A. millepora populations in the Keppel Island archipelago are genetically isolated from most other populations on the GBR (Fig. 1) and are therefore largely self-sustaining. Along the GBR, south easterly trade winds dominate throughout the year but are seasonally displaced by northerly monsoonal winds during the austral summer (Pickard, 1977). The nearest mid-shelf reefs to the Keppel Islands are those of the Capricorn Bunker Group, >65 km to the east. South easterly winds could theoretically drive recruitment between the Capricorn Bunkers and the Keppel Island group, but A. millepora is relatively rare in the former (M van Oppen, pers. obs., 2012) and these reefs therefore unlikely serve as a source of larvae for the Keppel Island populations. A. millepora has a relatively high dispersal potential due to its broadcast-spawning mode of reproduction and long larval competency period. We hypothesise that, in the Keppel Islands, other coral species with similarly high dispersal potential to A. millepora, as well as species that disperse over shorter spatial distances, will also consist of primarily self-sustaining populations (although the Capricorn Bunkers may be a source for high dispersal coral species that occur at higher abundance there). This suggests that the archipelago is vulnerable to perturbations that cause widespread high coral mortality, as recovery through the arrival of recruits from reefs outside the Keppel Islands will be slow.
The 2002 Nth Keppel Island sample (collected prior to the 2002 bleaching event) exhibited no evidence of a genetic bottleneck, which was unexpected given the high mortality experienced during the 1998 mass bleaching event (Berkelmans et al., 2004). The same population showed an FST value not significantly different from zero when compared with the 2008 sample from the same location. In addition to the 2002 bleaching event, a mass bleaching episode occurred in the Keppel Islands in 2006, causing ∼40% loss in coral cover (Jones, Berkelmans & Houston, 2011). Given that severe bleaching reduces reproductive output in the subsequent spawning season (Michalek-Wagner & Willis, 2001; Jones & Berkelmans, 2011), and that it would take at least 2–3 years for new recruits to reach reproductive maturity even for the fast-growing Keppel Island Acropora spp. (Omori, 2010), there was little scope for local colonies that survived the 2002 and 2006 bleaching events to contribute to coral recovery through larval recruitment by 2008. This, in combination with the lack of evidence for recent genetic bottlenecks in all Keppel Island populations studied here (which were collected in 2008 and 2009), supports the hypothesis that in spite of reports of widespread mortality, whole colony mortality was actually low following the 2002 and 2006 bleaching events (although visual surveys that did not examine cryptic remnant tissues indicated whole colony mortality was high) and that tissue regrowth, rather than external recruitment, was the main mechanism of recovery following the two bleaching events. This supports the work of Diaz-Pulido et al. (2009) showing that coral recovery had occurred unexpectedly rapidly (within 12 months) after bleaching from surviving tissues in apparently dead colonies. Coral recruitment during this period was low (Diaz-Pulido et al., 2009) and instead, recovery must have occurred through regrowth from cryptic remnant tissues, as supported by our genetic data. The unusually high growth rates of Acropora spp. in the Keppel Islands (Diaz-Pulido et al., 2009; Jones & Berkelmans, 2010) appear to be key to this atypically rapid coral cover recovery following disturbance.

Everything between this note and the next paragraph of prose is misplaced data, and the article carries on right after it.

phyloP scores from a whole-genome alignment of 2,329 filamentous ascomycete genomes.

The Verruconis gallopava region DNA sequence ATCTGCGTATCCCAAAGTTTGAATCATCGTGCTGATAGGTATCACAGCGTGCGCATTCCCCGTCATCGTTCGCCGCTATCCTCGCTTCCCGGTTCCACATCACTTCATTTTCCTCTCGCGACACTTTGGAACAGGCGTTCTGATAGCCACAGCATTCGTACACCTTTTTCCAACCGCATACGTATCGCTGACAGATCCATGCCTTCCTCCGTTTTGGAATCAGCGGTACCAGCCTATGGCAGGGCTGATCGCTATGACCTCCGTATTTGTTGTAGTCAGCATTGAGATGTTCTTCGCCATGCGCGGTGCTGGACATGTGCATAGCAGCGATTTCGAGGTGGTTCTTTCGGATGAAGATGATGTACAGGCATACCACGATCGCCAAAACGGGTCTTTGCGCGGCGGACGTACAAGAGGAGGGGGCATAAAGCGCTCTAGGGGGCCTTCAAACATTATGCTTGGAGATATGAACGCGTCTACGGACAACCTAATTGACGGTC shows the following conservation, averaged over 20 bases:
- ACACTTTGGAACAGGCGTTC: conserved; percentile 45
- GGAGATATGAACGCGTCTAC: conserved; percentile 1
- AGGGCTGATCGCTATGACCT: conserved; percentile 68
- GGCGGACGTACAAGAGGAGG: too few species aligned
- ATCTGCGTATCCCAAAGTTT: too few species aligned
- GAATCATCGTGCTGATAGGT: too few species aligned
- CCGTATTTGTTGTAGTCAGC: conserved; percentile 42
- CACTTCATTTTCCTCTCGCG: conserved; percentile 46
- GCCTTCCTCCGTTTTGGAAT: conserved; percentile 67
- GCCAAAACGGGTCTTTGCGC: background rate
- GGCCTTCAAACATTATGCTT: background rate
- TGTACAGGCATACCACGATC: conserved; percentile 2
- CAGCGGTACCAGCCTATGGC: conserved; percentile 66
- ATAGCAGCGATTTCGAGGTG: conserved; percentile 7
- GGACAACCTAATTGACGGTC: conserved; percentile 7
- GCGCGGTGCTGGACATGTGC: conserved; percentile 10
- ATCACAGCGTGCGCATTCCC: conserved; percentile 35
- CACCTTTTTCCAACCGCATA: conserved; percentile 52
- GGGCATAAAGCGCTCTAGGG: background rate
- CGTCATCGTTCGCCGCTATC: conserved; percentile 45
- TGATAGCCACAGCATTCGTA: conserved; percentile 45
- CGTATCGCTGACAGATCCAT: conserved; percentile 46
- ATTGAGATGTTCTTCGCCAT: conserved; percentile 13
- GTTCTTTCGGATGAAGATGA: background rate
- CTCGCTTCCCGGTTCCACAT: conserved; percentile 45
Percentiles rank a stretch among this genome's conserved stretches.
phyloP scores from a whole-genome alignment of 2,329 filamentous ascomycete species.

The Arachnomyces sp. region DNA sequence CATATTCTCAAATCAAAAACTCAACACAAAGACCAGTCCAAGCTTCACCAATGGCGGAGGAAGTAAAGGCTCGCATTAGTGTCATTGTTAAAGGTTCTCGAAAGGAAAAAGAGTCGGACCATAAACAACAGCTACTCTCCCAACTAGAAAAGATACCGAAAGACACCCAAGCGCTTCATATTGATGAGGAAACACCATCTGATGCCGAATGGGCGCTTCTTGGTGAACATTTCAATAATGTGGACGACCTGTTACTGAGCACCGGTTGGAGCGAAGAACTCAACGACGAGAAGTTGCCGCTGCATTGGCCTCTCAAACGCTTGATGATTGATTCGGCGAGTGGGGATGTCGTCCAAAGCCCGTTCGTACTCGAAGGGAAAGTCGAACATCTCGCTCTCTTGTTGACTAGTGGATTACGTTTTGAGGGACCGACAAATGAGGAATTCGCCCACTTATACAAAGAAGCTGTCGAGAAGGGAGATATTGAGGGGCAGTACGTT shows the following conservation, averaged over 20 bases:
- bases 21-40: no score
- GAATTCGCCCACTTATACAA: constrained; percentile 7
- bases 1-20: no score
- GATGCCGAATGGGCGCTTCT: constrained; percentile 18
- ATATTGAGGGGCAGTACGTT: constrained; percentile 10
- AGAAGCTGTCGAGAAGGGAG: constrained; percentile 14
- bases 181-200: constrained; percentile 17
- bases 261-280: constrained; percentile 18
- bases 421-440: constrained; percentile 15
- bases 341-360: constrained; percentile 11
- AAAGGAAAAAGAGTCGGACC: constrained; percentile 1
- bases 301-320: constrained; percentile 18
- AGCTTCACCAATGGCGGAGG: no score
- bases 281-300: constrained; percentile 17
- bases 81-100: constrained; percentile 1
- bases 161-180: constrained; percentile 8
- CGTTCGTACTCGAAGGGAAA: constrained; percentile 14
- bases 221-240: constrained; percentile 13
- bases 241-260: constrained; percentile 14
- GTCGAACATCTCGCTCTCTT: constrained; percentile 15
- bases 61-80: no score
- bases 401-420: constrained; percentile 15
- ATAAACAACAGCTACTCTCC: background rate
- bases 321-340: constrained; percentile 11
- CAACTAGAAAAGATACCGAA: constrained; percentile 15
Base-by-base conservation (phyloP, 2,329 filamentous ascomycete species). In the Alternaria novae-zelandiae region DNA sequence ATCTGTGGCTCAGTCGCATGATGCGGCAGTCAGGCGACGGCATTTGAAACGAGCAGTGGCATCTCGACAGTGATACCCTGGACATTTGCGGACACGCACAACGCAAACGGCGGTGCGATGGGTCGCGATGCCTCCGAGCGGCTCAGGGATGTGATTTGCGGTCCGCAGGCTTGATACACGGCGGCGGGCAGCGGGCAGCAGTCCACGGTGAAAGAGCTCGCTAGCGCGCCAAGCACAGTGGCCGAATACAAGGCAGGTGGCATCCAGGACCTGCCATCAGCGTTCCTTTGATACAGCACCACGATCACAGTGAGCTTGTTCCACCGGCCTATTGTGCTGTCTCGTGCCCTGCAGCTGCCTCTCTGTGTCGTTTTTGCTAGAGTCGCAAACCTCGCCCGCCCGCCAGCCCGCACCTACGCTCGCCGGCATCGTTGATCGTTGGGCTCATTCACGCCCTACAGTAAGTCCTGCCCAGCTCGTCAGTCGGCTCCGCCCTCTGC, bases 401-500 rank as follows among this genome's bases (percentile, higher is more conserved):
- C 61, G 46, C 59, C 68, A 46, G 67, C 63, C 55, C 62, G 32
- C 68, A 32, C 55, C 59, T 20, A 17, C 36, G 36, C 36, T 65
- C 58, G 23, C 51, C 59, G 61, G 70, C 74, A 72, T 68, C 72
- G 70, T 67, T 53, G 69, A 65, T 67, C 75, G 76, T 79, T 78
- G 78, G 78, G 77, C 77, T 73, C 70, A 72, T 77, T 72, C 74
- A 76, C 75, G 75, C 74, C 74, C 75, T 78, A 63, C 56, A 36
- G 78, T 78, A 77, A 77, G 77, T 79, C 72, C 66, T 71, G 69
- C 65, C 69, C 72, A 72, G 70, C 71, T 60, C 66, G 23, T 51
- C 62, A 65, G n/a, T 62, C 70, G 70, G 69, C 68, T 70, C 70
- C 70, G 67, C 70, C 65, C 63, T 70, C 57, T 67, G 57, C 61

Preliminary observations show that the speed of recovery following flood events is slower than that following bleaching, likely reflecting the more common occurrence of whole colony mortality in areas affected by fresh water inundation, despite its more spatially restricted impact. For example, the 1991 flooding event (Byron & O’Neill, 1992; Furnas, 2003; Jones & Berkelmans, 2014) caused total mortality of Acropora spp. down to 1.3 m below lowest tide (van Woesik, DeVantier & Glazebrook, 1995). Average coral cover at the southern/western side of Nth Keppel Island (site 4 in Byron & O’Neill, 1992) dropped from pre-flood levels of 51–75% to 10% post-flood (Byron & O’Neill, 1992) and had not yet fully recovered by February 1995 (∼40%, R Berkelmans, 1995, unpublished data). Similarly coral cover on the southern/western side of Halfway Island (site 20 in Byron & O’Neill, 1992) dropped from 76–100% before the 1991 flood to 50% post-flood but were fully recovered by August 1996 (∼84%, R Berkelmans, 1996, unpublished data). However, reefs on the northern and eastern sides of these islands generally showed little coral loss (Byron & O’Neill, 1992; van Woesik, DeVantier & Glazebrook, 1995). Our interpretation of these observations, in light of the population genetic results presented here, is that while whole colony mortality is more prominent during floods than bleaching, flooding has a spatially more variable impact within the Keppel Islands. The slower recovery of flood impacted southern and western sides of the islands was likely mostly due to larval recruitment from northern and eastern sites.